Cardinal George Pell, one of the most powerful figures in the Vatican and Australia's most senior Catholic, was Thursday charged with historical child sex offences, which he "strenuously denied".
Pell, the Vatican's finance chief and the highest-ranking Catholic cleric to face such charges, had been interviewed in Rome by Australian police last October over the allegations.
"Victoria Police have charged Cardinal George Pell with historical sexual assault offences," Deputy Commissioner Shane Patton told reporters.
"There are multiple complainants relating to those charges."
Patton said the 76-year-old was summonsed to appear before Melbourne Magistrates Court on July 18.
No details of the charges were given and Patton would not take any questions, citing the need to preserve the integrity of the judicial process.
Catholic officials said Thursday Pell would return home to clear his name after receiving advice and approval from his doctors.
"He has again strenuously denied all allegations... He said he is looking forward to his day in court and will defend the charges vigorously," the Catholic Archdiocese of Sydney said in a statement.
Australia does not have an extradition agreement with the Vatican, but has one with Italy.
A lawyer for two unnamed men who had made abuse claims against Pell said they were "over the moon" about the charges.
"It's been very difficult for them to stick their neck out," Ingrid Irwin told Melbourne's Herald Sun. "To come out against someone who is second to God, in some people's minds, has caused all sorts of problems for them."
The announcement coincides with the final stages of a long-running national inquiry into responses to child sex abuse, ordered in 2012 after a decade of growing pressure to investigate widespread allegations of institutional paedophilia.
The royal commission has spoken to thousands of survivors and heard claims of child abuse involving churches, orphanages, sporting clubs, youth groups and schools.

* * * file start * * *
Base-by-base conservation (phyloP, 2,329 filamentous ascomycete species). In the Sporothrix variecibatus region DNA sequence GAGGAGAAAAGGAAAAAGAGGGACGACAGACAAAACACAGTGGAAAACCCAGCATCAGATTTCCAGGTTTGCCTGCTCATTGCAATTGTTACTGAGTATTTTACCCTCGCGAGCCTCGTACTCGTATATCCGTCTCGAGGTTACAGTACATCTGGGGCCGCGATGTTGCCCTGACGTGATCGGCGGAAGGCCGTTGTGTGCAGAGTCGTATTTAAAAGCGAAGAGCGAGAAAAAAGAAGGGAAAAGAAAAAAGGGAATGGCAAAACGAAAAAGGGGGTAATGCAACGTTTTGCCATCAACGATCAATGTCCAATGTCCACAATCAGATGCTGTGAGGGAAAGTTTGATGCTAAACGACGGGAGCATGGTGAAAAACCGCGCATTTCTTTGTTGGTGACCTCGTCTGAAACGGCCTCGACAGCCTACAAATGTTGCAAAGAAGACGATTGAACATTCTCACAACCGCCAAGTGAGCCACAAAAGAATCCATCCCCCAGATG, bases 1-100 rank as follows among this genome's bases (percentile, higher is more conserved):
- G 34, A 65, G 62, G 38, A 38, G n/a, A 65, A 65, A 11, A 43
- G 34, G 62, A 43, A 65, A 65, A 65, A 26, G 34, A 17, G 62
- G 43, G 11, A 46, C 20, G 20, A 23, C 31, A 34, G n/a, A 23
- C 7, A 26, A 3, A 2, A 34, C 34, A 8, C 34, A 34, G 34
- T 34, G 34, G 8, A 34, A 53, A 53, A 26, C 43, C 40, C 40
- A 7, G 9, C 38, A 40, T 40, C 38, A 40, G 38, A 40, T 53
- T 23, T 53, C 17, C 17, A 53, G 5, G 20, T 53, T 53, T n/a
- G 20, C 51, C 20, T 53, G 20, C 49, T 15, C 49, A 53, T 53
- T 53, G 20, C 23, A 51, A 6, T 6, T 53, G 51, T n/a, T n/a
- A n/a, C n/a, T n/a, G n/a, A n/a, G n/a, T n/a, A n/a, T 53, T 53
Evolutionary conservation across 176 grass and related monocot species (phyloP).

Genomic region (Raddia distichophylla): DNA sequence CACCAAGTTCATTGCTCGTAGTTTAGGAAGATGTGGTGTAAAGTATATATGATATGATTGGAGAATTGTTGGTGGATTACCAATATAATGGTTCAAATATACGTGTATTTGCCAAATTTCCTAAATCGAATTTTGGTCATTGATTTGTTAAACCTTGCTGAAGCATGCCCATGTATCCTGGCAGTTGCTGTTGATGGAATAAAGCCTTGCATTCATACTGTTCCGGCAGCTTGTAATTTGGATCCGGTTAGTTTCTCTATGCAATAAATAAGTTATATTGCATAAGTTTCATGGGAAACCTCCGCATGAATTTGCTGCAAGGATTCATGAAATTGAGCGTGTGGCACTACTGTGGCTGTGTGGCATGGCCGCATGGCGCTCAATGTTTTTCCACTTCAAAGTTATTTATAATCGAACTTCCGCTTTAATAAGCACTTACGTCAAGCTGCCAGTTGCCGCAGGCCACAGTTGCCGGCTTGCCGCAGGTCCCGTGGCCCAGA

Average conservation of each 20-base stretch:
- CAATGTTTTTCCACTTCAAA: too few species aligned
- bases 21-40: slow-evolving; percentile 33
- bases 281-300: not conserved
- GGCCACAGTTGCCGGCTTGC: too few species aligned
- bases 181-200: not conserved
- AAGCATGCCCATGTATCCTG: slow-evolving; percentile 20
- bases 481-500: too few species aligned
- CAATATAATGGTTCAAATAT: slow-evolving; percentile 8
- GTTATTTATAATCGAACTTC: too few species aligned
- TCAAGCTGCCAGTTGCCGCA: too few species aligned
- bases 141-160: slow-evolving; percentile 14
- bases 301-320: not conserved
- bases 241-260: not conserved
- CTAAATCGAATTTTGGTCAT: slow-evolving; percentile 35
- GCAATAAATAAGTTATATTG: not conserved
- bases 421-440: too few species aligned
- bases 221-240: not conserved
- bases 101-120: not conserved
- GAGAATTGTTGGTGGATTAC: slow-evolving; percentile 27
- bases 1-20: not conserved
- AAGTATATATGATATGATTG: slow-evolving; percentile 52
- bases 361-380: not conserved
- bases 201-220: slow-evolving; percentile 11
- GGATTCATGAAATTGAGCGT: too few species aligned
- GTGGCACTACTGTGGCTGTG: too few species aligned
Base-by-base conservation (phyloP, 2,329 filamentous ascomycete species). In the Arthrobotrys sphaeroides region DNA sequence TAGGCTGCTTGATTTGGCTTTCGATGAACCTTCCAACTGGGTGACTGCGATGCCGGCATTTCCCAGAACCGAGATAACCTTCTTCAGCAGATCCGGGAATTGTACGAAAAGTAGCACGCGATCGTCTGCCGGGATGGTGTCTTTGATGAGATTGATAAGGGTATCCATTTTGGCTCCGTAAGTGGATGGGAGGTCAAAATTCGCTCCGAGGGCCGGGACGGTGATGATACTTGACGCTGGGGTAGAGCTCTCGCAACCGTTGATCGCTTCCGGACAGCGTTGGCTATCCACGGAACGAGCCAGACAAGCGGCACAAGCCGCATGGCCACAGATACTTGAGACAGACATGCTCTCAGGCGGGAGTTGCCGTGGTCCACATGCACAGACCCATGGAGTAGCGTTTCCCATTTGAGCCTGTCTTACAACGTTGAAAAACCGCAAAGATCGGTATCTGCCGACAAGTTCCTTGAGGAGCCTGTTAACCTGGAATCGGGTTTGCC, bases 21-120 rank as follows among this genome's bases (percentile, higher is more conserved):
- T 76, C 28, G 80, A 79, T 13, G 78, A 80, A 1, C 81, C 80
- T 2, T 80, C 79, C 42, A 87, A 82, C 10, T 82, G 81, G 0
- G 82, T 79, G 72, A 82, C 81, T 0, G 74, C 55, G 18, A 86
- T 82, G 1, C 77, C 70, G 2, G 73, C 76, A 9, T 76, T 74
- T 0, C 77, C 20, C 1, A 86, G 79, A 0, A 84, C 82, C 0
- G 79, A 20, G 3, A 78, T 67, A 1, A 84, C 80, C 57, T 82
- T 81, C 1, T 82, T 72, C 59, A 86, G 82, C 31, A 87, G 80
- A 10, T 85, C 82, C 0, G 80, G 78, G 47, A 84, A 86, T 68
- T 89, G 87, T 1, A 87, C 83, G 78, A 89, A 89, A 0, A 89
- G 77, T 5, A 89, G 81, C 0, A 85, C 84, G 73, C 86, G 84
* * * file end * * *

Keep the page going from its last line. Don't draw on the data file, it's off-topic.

Pell has appeared before the commission three times, once in person and twice via video-link, during which he admitted that he "mucked up" in dealing with paedophile priests in Victoria state in the 1970s.
The Pell charges stem from lengthy investigations by a Victoria Police task force looking into allegations emanating from the royal commission and from a state parliamentary inquiry.
The inquiry released data in February that showed seven percent of Catholic priests were accused of abusing children in Australia between 1950 and 2010 but the allegations were never investigated.
Some 4,444 alleged incidents of paedophilia were reported to church authorities and, in some dioceses, more than 15 percent of priests were perpetrators, the inquiry heard.
The average age of the victims at the time was 10 for girls and 11 for boys.
Pell was ordained in Rome in 1966 before returning to Australia in 1971 and rose to become the nation's top Catholic official.
He had been accused of historical sex abuse claims when he was the Archbishop of Sydney in 2002, but was later cleared of any wrongdoing.
The cardinal left for the Vatican in 2014 after being hand-picked by Pope Francis to make the church's finances more transparent.
Pope Francis said last year when asked about allegations against the cardinal that "we must avoid a media verdict, a verdict based on gossip".
Patton stressed that Pell has been "treated the same as anyone else in this investigation".
"I want to be perfectly clear, the process and procedures that are being followed in the charging of Cardinal Pell have been the same that have been applied in a whole range of historical sex offences whenever we investigate them."
The Pell charges followed the announcement Wednesday that the Pope had defrocked an Italian priest, Mauro Inzoli, who was found guilty of the sexual abuse of minors, reversing an earlier decision to reduce his punishment.